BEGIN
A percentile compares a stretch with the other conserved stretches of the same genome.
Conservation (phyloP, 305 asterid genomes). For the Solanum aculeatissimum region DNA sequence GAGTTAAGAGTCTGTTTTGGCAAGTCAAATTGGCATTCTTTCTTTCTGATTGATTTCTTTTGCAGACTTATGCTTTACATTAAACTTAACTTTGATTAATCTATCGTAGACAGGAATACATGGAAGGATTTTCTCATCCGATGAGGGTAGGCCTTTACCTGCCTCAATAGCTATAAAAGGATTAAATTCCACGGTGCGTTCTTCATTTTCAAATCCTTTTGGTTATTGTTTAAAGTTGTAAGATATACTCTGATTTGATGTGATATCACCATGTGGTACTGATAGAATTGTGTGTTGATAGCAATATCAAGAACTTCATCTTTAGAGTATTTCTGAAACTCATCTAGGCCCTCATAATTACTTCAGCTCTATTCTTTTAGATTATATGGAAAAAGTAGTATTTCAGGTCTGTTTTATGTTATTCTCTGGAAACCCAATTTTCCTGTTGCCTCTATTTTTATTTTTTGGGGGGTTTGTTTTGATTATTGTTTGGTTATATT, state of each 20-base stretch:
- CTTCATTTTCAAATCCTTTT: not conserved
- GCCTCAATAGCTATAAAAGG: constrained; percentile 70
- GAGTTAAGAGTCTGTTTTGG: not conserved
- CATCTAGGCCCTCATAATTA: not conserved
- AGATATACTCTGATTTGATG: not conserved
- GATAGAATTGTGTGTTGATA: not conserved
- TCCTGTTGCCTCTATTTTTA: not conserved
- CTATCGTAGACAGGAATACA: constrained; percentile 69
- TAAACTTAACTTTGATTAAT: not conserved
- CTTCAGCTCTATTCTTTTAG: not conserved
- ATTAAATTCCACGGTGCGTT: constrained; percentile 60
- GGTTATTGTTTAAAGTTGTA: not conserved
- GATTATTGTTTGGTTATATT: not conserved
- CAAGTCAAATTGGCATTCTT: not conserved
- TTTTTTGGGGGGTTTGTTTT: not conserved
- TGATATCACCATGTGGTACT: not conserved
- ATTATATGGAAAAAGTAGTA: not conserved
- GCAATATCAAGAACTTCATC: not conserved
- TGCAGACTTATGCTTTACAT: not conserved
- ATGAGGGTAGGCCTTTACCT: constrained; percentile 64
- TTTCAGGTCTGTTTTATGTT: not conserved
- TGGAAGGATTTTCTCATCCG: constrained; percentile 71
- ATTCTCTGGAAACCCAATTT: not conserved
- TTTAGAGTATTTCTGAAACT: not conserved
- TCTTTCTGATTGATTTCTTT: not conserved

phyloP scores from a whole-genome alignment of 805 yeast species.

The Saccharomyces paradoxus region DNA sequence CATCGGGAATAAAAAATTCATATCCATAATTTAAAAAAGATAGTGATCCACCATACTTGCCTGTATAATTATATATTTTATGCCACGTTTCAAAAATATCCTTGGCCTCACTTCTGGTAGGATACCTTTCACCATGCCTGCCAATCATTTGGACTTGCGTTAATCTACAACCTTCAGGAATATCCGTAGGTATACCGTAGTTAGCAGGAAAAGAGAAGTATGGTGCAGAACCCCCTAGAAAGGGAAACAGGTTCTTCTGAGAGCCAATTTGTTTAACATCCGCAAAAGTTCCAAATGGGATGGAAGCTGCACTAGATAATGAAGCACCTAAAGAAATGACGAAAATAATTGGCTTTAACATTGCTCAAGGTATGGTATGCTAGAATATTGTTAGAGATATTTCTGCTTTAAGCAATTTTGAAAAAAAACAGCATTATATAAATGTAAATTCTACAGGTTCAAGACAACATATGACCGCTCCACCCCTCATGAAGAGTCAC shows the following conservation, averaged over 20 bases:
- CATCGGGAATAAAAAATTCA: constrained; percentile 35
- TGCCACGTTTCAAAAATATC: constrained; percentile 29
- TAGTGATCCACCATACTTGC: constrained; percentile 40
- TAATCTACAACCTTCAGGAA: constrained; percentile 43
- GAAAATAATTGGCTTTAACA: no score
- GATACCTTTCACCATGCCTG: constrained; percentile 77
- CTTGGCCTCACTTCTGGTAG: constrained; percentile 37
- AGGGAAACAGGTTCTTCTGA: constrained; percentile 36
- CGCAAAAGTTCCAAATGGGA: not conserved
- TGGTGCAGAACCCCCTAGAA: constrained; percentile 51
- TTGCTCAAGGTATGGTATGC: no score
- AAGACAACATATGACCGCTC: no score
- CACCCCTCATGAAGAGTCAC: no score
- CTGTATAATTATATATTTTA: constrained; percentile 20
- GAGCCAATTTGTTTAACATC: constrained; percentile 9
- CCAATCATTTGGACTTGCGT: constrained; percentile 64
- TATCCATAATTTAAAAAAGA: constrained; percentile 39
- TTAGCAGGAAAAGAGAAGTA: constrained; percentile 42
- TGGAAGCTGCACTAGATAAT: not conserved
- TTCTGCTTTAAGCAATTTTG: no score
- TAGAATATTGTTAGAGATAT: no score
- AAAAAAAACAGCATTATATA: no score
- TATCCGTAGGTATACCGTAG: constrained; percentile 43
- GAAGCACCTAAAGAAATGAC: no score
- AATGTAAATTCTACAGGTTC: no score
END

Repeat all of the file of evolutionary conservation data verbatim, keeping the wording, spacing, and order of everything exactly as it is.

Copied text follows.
A percentile compares a stretch with the other conserved stretches of the same genome.
Conservation (phyloP, 305 asterid genomes). For the Solanum aculeatissimum region DNA sequence GAGTTAAGAGTCTGTTTTGGCAAGTCAAATTGGCATTCTTTCTTTCTGATTGATTTCTTTTGCAGACTTATGCTTTACATTAAACTTAACTTTGATTAATCTATCGTAGACAGGAATACATGGAAGGATTTTCTCATCCGATGAGGGTAGGCCTTTACCTGCCTCAATAGCTATAAAAGGATTAAATTCCACGGTGCGTTCTTCATTTTCAAATCCTTTTGGTTATTGTTTAAAGTTGTAAGATATACTCTGATTTGATGTGATATCACCATGTGGTACTGATAGAATTGTGTGTTGATAGCAATATCAAGAACTTCATCTTTAGAGTATTTCTGAAACTCATCTAGGCCCTCATAATTACTTCAGCTCTATTCTTTTAGATTATATGGAAAAAGTAGTATTTCAGGTCTGTTTTATGTTATTCTCTGGAAACCCAATTTTCCTGTTGCCTCTATTTTTATTTTTTGGGGGGTTTGTTTTGATTATTGTTTGGTTATATT, state of each 20-base stretch:
- CTTCATTTTCAAATCCTTTT: not conserved
- GCCTCAATAGCTATAAAAGG: constrained; percentile 70
- GAGTTAAGAGTCTGTTTTGG: not conserved
- CATCTAGGCCCTCATAATTA: not conserved
- AGATATACTCTGATTTGATG: not conserved
- GATAGAATTGTGTGTTGATA: not conserved
- TCCTGTTGCCTCTATTTTTA: not conserved
- CTATCGTAGACAGGAATACA: constrained; percentile 69
- TAAACTTAACTTTGATTAAT: not conserved
- CTTCAGCTCTATTCTTTTAG: not conserved
- ATTAAATTCCACGGTGCGTT: constrained; percentile 60
- GGTTATTGTTTAAAGTTGTA: not conserved
- GATTATTGTTTGGTTATATT: not conserved
- CAAGTCAAATTGGCATTCTT: not conserved
- TTTTTTGGGGGGTTTGTTTT: not conserved
- TGATATCACCATGTGGTACT: not conserved
- ATTATATGGAAAAAGTAGTA: not conserved
- GCAATATCAAGAACTTCATC: not conserved
- TGCAGACTTATGCTTTACAT: not conserved
- ATGAGGGTAGGCCTTTACCT: constrained; percentile 64
- TTTCAGGTCTGTTTTATGTT: not conserved
- TGGAAGGATTTTCTCATCCG: constrained; percentile 71
- ATTCTCTGGAAACCCAATTT: not conserved
- TTTAGAGTATTTCTGAAACT: not conserved
- TCTTTCTGATTGATTTCTTT: not conserved

phyloP scores from a whole-genome alignment of 805 yeast species.

The Saccharomyces paradoxus region DNA sequence CATCGGGAATAAAAAATTCATATCCATAATTTAAAAAAGATAGTGATCCACCATACTTGCCTGTATAATTATATATTTTATGCCACGTTTCAAAAATATCCTTGGCCTCACTTCTGGTAGGATACCTTTCACCATGCCTGCCAATCATTTGGACTTGCGTTAATCTACAACCTTCAGGAATATCCGTAGGTATACCGTAGTTAGCAGGAAAAGAGAAGTATGGTGCAGAACCCCCTAGAAAGGGAAACAGGTTCTTCTGAGAGCCAATTTGTTTAACATCCGCAAAAGTTCCAAATGGGATGGAAGCTGCACTAGATAATGAAGCACCTAAAGAAATGACGAAAATAATTGGCTTTAACATTGCTCAAGGTATGGTATGCTAGAATATTGTTAGAGATATTTCTGCTTTAAGCAATTTTGAAAAAAAACAGCATTATATAAATGTAAATTCTACAGGTTCAAGACAACATATGACCGCTCCACCCCTCATGAAGAGTCAC shows the following conservation, averaged over 20 bases:
- CATCGGGAATAAAAAATTCA: constrained; percentile 35
- TGCCACGTTTCAAAAATATC: constrained; percentile 29
- TAGTGATCCACCATACTTGC: constrained; percentile 40
- TAATCTACAACCTTCAGGAA: constrained; percentile 43
- GAAAATAATTGGCTTTAACA: no score
- GATACCTTTCACCATGCCTG: constrained; percentile 77
- CTTGGCCTCACTTCTGGTAG: constrained; percentile 37
- AGGGAAACAGGTTCTTCTGA: constrained; percentile 36
- CGCAAAAGTTCCAAATGGGA: not conserved
- TGGTGCAGAACCCCCTAGAA: constrained; percentile 51
- TTGCTCAAGGTATGGTATGC: no score
- AAGACAACATATGACCGCTC: no score
- CACCCCTCATGAAGAGTCAC: no score
- CTGTATAATTATATATTTTA: constrained; percentile 20
- GAGCCAATTTGTTTAACATC: constrained; percentile 9
- CCAATCATTTGGACTTGCGT: constrained; percentile 64
- TATCCATAATTTAAAAAAGA: constrained; percentile 39
- TTAGCAGGAAAAGAGAAGTA: constrained; percentile 42
- TGGAAGCTGCACTAGATAAT: not conserved
- TTCTGCTTTAAGCAATTTTG: no score
- TAGAATATTGTTAGAGATAT: no score
- AAAAAAAACAGCATTATATA: no score
- TATCCGTAGGTATACCGTAG: constrained; percentile 43
- GAAGCACCTAAAGAAATGAC: no score
- AATGTAAATTCTACAGGTTC: no score